With Russia, China is big brother

November 02, 2023 08:57
Chinese President Xi Jinping holds talks with Russian President Vladimir Putin during the third Belt and Road Forum. Photo: Xinhua

When Xi Jinping met Vladimir Putin at the Belt and Road summit in Beijing on October 18, the photograph showed a warm handshake and broad smiles. But the two men are anything but equals.

Russia’s economy is deteriorating because of its invasion of Ukraine in February 2022. According to Forbes magazine, the war has cost Russia US$167 billion, with no economic return. Last week the British Ministry of Defence put the number of Russian dead and seriously injured at 150,00-190,000. That means the government has to pay billions of roubles to the families of the dead and wounded soldiers, as promised in their contracts. In addition, to avoid the draft, 800,000 Russians have fled abroad, many of them the country’s best educated and most highly qualified people.

China’s economy is much bigger than that of Russia’s and the gap is widening.

The war has cost Russia the best customer for its oil and gas – the European Union. Hundreds of western companies have exited the Russian market, closed their factories or left them to be confiscated.

Of the countries that have stepped into this void, China has benefitted the most economically. Bilateral trade this year will exceed a record US$200 billion, up from the previous record of US$190 billion in 2022, when China became Russia’s largest energy customer.

In the first eight months of this year, Russia sold China 75 million tonnes of oil, an increase of 25 per cent over the same period in 2022. Russia has overtaken Saudi Arabia as China’s largest supplier of oil. It buys the oil at a discount, because many markets are closed to Russia.

In the first eight months of this year, China’s exports to Russia increased 63.2 per cent to US$71.8 billion. This was most welcome when demand in many of the country’s export markets is weak.

Imported Chinese cars accounted for 49 per cent of Russia's market in June, compared with a pre-war share of just seven per cent in June 2021, according to data from analytics firm Autostat. In the first three quarters of this year, Chinese exports of passenger cars to Russia increased more than six-fold to 640,000, according to Chinese figures.

In addition, Chinese auto firms are increasing their sales in Russia with vehicle assembly at factories vacated by foreign firms like Renault and Nissan. Six factories in Russia formerly owned by European, Japanese and U.S. carmakers which assembled their vehicles are now producing Chinese models or have plans to do so.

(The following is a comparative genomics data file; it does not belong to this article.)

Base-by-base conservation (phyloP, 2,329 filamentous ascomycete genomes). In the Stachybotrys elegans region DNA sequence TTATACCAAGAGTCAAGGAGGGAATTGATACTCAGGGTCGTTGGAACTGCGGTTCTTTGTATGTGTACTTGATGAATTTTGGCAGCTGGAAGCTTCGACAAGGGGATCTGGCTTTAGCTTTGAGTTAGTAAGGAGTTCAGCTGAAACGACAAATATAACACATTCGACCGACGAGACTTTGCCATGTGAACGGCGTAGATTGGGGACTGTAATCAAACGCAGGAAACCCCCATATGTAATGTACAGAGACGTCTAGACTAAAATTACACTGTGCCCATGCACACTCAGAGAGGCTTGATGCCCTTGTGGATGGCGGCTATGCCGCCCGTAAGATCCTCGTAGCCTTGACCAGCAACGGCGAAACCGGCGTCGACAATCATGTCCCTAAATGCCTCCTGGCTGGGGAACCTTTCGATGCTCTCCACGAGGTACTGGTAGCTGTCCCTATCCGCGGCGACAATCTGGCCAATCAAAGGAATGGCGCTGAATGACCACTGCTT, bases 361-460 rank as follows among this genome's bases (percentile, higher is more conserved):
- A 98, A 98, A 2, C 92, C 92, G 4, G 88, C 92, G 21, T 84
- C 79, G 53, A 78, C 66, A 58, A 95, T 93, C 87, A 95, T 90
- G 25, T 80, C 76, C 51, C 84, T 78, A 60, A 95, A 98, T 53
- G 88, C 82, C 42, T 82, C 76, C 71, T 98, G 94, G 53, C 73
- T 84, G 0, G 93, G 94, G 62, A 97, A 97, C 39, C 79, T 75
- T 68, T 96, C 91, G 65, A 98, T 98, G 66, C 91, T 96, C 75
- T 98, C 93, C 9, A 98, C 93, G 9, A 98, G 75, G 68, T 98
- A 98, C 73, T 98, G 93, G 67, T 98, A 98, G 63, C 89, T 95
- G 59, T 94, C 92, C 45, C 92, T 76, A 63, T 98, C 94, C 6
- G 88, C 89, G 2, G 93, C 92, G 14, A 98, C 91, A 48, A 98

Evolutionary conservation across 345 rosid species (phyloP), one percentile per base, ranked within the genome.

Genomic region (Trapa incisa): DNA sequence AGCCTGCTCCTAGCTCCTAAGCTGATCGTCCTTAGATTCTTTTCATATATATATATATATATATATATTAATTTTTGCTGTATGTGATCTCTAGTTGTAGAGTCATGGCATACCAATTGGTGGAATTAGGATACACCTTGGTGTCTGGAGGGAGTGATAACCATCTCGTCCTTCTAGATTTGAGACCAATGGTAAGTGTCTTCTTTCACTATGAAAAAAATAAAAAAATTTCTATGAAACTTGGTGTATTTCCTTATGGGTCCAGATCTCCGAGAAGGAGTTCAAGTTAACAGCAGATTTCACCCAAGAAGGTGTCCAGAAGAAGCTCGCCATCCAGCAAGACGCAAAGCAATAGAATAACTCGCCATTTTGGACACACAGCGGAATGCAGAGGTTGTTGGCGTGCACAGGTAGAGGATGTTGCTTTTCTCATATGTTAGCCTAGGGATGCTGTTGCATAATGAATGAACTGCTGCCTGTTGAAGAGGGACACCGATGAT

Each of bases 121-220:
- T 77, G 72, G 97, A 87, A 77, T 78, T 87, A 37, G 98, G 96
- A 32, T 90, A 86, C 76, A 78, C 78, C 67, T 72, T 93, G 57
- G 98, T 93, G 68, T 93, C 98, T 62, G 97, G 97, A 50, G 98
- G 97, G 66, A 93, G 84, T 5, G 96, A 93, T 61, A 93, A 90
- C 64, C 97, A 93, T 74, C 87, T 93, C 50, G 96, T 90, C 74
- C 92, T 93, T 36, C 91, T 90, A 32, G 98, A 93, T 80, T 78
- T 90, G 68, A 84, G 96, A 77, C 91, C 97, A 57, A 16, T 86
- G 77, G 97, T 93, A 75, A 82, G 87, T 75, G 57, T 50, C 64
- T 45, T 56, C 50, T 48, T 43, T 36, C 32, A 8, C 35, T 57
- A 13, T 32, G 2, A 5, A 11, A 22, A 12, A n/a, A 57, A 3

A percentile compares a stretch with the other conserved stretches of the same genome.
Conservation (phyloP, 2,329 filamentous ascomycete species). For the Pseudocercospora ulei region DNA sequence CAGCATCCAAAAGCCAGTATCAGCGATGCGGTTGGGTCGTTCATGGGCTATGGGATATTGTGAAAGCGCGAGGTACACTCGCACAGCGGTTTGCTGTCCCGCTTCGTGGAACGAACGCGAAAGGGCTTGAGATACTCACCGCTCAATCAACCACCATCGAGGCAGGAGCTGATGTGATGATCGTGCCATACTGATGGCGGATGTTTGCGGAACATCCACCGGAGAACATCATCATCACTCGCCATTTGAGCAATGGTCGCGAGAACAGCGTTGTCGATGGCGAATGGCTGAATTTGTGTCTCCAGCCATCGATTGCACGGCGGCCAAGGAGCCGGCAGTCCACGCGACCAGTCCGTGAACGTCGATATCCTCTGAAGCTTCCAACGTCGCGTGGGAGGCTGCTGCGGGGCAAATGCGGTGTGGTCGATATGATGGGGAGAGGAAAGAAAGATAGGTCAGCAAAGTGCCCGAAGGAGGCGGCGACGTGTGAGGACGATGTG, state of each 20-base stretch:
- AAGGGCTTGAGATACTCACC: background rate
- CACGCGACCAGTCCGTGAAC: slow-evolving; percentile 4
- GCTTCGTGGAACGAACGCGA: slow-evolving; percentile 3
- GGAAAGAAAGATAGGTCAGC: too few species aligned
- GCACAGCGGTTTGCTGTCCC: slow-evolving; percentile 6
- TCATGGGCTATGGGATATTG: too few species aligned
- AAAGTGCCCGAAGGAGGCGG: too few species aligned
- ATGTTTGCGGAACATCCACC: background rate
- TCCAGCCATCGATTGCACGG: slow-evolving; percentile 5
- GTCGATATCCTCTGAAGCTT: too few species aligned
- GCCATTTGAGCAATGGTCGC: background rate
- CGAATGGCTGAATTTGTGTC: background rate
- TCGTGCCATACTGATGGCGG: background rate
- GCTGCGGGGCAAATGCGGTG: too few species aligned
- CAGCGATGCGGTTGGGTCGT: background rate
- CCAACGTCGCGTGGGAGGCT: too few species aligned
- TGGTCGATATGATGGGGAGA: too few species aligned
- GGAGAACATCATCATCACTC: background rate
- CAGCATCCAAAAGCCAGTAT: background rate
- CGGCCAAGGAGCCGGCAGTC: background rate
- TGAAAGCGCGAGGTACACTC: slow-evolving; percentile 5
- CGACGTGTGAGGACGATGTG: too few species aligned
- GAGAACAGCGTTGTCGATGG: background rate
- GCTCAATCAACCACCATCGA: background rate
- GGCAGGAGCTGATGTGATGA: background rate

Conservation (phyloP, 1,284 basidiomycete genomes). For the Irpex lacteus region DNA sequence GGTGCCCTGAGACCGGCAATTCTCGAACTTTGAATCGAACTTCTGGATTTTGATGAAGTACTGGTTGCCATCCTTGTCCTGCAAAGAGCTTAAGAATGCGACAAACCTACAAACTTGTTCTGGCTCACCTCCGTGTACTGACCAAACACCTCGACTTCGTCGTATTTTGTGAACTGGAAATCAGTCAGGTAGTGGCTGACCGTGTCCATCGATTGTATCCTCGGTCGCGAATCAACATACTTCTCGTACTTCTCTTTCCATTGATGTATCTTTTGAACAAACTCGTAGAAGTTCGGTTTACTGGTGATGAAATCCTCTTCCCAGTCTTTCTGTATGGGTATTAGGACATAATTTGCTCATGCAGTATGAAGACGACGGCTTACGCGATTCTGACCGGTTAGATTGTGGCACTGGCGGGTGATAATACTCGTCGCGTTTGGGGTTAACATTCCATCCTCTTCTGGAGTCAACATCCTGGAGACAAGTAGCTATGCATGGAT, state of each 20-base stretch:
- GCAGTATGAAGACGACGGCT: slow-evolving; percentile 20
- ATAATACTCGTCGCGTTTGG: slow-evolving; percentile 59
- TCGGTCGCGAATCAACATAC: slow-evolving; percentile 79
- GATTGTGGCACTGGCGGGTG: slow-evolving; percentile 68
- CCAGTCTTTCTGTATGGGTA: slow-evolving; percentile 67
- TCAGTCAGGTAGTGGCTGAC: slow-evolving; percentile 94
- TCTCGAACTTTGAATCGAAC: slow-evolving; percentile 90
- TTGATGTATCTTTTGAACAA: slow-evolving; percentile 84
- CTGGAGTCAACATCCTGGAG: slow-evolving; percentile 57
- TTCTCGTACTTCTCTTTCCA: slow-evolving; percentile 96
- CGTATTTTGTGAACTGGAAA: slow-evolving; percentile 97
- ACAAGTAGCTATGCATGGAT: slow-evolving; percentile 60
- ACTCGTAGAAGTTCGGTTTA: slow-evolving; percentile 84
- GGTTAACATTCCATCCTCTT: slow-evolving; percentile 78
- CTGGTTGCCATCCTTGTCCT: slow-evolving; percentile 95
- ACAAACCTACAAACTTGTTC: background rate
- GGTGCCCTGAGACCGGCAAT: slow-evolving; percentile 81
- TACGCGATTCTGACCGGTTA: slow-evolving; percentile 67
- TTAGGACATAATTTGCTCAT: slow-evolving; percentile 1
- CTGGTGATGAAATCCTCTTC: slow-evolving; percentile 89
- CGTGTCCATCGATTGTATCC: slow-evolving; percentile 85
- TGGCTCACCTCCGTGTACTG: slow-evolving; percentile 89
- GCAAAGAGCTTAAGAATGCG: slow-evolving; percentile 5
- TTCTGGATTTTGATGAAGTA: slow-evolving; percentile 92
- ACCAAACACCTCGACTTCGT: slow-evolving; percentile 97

Of the 10 top brands by market share in Russia, six are Chinese – including Haval, Chery and Geely.

In 2022, China sold more than US$500 million worth of semiconductors to Russia, up from US$200 million in 2021.

China now accounts for around half of Russia’s imports, up from one-quarter before the war, according to estimates from the Bank of Finland’s Institute for Emerging Economies.

Beijing has angered the West by not condemning Russia’s invasion. But it has said repeatedly it has not supplied arms to Russia’s war effort. According to Russian customs data, China has exported drones, helmets, vests, radios, vehicles and construction equipment – all dual-use items that can be used by the military.

Another plus for Beijing is that the yuan is widely used in Russia as payment for this booming trade, by individuals and by companies. China wants to increase the international use of its currency.

At the Beijing meeting, Putin was delighted to receive the political and diplomatic support of President Xi. It was his first major trip outside Russia since the International Criminal Court in March issued a warrant for his arrest for the mass abduction of Ukrainian children.

In his speech, Putin outlined many projects on which Russia and China could co-operate. But nothing was agreed or signed during his visit – including the Power of Siberia-2 pipeline that would deliver gas to China to replace the markets Russia had lost in Europe nor new railways from Siberia to China. Evidently, Russia needs China much more than the other way around.

In October, the Russian government said it aimed to spend a staggering 10.8 trillion roubles (US$108 billion) on defence in 2024, three times the amount allocated in 2021, the year before the invasion.

Russia’s budget for 2024 will take defence spending to six per cent of gross domestic product, exceeding social welfare for the first time.

If Russians knew the real toll of dead and wounded and the financial cost, they would ask: what is the purpose of the war? Its economy is already smaller than those of Canada and Italy, countries with a fraction of its population. Putin’s war is driving their country into poverty and unimaginable human suffering.

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A Hong Kong-based writer, teacher and speaker.